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United States v. Marshall

United States District Court, D. South Carolina, Columbia Division

March 11, 2016




This matter comes before the Court on the Defendant’s motion to suppress the evidence seized during a search of a vehicle he was operating on April 22, 2014 in Columbia, South Carolina. The Defendant claims: (1) that probable cause did not exist for the officers to initially arrest him for disorderly conduct because he was merely exercising his First Amendment right to protest the officers’ presence at the scene; and (2) that the officers’ decision to tow the vehicle he was driving and perform an search of that vehicle violated his rights under the Fourth Amendment. The Court has reviewed the record and the memoranda of counsel and considered the testimony and arguments presented at the motion hearing held on February 23, 2016. For the reasons set forth below, the Court denies the Defendant’s motion.

Factual Background

Most of the following facts appear to be undisputed. On April 22, 2104, at approximately 10:03 p.m., the Columbia Police Department (CPD) 911 operator received two calls reporting “shots fired” in the area of 1808 Tremain Street. The first caller, who was identified, reported hearing gunshots outside of his home on Tremain Street. He estimated hearing forty shots fired from what sounded like three guns, but stated that he failed to see anything or anyone because he took cover when he heard the shots.

The second caller (Caller #2), who remained anonymous, told the operator what he saw and heard before dialing 911 and also kept the operator informed as to what he was seeing and hearing while he talked to the operator. Caller #2 reported hearing ten to fifteen shots fired in rapid succession coming from the Tremain Street and Barhamville Road area. He also stated that it sounded like two different guns were fired as if people were shooting at each other. He then reported hearing shouting, and that a black or dark blue Dodge Ram pickup truck with rims sped off down Tremain Street towards Barhamville Road.

Caller #2 further stated that he did not believe that the people in the truck were the ones who fired the shots, but he did believe that they were going to retaliate against the shooters. He then described hearing the people in the truck talk about who fired the shots, and further told the operator that they were getting several guns from the trunk to find and confront the shooters. The last bit of information Caller #2 relayed to the operator before ending the conversation was that the driver was parking the truck, two people were getting out of it, and that the police cars had arrived.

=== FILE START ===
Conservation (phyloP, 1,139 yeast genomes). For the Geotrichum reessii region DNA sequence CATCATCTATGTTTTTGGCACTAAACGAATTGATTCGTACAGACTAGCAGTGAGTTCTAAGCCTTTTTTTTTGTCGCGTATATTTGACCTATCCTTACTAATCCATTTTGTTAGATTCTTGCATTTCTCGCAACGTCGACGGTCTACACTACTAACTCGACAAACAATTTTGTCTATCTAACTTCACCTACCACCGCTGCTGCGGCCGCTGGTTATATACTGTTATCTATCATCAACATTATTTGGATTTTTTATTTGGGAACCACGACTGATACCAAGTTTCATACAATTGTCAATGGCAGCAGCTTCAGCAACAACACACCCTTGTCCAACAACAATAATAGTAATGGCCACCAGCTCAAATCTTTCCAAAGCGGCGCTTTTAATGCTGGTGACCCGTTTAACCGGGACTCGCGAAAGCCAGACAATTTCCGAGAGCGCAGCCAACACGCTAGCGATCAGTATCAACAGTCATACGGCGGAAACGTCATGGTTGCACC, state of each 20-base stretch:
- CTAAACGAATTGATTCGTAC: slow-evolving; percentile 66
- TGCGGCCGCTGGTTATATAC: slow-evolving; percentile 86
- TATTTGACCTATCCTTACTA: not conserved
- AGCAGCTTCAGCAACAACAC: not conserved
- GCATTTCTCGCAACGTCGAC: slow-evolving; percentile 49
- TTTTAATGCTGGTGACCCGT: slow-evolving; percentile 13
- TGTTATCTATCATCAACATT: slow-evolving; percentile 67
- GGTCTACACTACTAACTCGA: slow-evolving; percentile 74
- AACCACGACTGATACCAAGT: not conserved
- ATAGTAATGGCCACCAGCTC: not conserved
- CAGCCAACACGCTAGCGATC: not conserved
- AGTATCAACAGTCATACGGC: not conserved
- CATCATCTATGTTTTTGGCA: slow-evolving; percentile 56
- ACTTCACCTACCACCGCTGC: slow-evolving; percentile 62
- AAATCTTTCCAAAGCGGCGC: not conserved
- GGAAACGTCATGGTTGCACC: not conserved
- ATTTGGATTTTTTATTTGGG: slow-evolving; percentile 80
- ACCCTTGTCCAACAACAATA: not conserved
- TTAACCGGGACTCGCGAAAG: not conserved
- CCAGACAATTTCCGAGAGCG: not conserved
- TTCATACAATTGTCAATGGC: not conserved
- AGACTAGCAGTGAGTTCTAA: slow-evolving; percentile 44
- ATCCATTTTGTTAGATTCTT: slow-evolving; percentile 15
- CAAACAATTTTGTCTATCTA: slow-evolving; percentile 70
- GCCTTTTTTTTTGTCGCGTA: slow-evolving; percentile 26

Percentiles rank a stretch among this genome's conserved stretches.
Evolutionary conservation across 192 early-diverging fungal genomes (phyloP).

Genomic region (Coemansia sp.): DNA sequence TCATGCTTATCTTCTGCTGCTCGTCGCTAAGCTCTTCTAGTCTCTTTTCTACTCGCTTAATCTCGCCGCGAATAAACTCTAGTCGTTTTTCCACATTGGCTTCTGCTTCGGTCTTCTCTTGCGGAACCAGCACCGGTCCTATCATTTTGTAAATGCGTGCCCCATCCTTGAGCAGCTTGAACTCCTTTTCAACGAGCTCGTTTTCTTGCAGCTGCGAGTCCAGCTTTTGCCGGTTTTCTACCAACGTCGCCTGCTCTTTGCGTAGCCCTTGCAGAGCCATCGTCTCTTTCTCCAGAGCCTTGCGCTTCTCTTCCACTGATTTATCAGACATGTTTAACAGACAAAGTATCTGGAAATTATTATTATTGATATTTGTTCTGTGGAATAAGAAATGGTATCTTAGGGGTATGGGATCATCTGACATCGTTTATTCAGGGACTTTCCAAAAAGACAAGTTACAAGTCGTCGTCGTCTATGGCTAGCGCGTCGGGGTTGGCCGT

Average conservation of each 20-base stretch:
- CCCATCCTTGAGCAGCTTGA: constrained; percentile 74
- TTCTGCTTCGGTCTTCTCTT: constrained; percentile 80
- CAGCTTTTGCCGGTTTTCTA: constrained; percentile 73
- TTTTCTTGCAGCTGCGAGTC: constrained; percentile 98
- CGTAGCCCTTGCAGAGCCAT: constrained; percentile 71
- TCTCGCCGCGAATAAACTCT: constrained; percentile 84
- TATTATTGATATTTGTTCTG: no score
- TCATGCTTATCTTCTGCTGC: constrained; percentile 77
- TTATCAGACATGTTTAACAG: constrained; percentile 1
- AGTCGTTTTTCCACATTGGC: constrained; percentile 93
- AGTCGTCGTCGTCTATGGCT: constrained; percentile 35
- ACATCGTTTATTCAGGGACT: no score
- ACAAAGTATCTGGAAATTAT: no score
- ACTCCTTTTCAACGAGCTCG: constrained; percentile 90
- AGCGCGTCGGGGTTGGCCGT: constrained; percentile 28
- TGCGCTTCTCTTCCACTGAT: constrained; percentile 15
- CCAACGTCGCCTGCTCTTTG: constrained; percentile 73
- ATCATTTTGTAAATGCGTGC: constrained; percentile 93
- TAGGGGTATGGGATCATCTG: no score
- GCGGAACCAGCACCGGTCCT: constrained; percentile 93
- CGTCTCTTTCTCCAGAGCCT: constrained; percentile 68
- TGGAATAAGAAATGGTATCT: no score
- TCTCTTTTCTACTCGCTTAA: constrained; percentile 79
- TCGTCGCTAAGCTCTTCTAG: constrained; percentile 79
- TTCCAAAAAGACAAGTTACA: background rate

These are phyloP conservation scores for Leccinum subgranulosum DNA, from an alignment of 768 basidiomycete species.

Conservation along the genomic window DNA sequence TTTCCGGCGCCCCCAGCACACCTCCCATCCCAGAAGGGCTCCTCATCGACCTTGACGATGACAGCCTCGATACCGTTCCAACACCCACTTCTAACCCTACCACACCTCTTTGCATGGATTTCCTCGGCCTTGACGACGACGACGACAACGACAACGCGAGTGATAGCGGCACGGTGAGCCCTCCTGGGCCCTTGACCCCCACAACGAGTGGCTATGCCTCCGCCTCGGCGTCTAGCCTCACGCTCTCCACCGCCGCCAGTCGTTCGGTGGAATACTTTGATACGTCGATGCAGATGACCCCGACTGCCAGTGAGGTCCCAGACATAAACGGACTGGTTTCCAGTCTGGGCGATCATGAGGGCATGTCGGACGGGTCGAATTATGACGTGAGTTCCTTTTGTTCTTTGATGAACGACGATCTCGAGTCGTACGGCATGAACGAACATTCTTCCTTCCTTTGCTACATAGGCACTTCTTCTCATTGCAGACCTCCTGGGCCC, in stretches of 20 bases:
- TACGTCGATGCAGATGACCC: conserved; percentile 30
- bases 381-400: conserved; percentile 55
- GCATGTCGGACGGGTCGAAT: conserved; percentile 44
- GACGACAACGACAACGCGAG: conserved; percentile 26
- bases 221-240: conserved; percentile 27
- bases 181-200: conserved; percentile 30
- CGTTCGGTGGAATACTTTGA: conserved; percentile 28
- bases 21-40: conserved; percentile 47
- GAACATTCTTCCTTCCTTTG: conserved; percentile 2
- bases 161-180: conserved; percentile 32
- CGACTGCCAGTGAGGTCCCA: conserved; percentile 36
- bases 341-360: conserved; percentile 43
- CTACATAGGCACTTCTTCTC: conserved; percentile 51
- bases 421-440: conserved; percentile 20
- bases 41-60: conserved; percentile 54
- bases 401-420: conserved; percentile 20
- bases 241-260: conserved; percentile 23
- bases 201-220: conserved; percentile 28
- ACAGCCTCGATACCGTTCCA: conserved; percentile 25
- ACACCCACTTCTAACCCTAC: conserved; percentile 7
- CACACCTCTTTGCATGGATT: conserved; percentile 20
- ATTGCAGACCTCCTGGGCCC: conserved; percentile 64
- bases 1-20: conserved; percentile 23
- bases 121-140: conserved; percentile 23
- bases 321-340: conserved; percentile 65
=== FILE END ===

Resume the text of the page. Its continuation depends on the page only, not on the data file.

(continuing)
Master Patrol Officer James Heywood (Heywood) and Officer Trainee Christon Miller (Miller) were on duty patrolling a nearby area when Dispatch informed them of the shooting. Heywood received reports regarding multiple shots fired in the vicinity of Tremain Street and Barhamville Road along with information linking a dark colored pickup truck with rims to the incident. Within minutes of receiving this information, Heywood saw the pickup truck on Waites Road. The pickup truck turned left onto Tremain Steet, stopped, and backed up onto the property at 2417 Waites Road.

At that point, two Columbia Police Department (CPD) vehicles stopped at 2417 Waites Road. One CPD vehicle was driven by Heywood, and the other was driven by CPD Officer Mark Juergens (Juergens). Heywood observed the Defendant, who was driving the vehicle, get out of the truck with two or three other people. Heywood concentrated on the Defendant while Officer Miller focused his attention on a group of ten to fifteen people who were coming out of the 2417 Waites Road residence. After the Defendant exited the vehicle, he initially walked towards the 2417 Waites Road residence with the keys to the vehicle still in his hand. Heywood called out to the Defendant and asked if he could speak with him about the report of shots fired in the area, as well as whether the pickup truck was involved.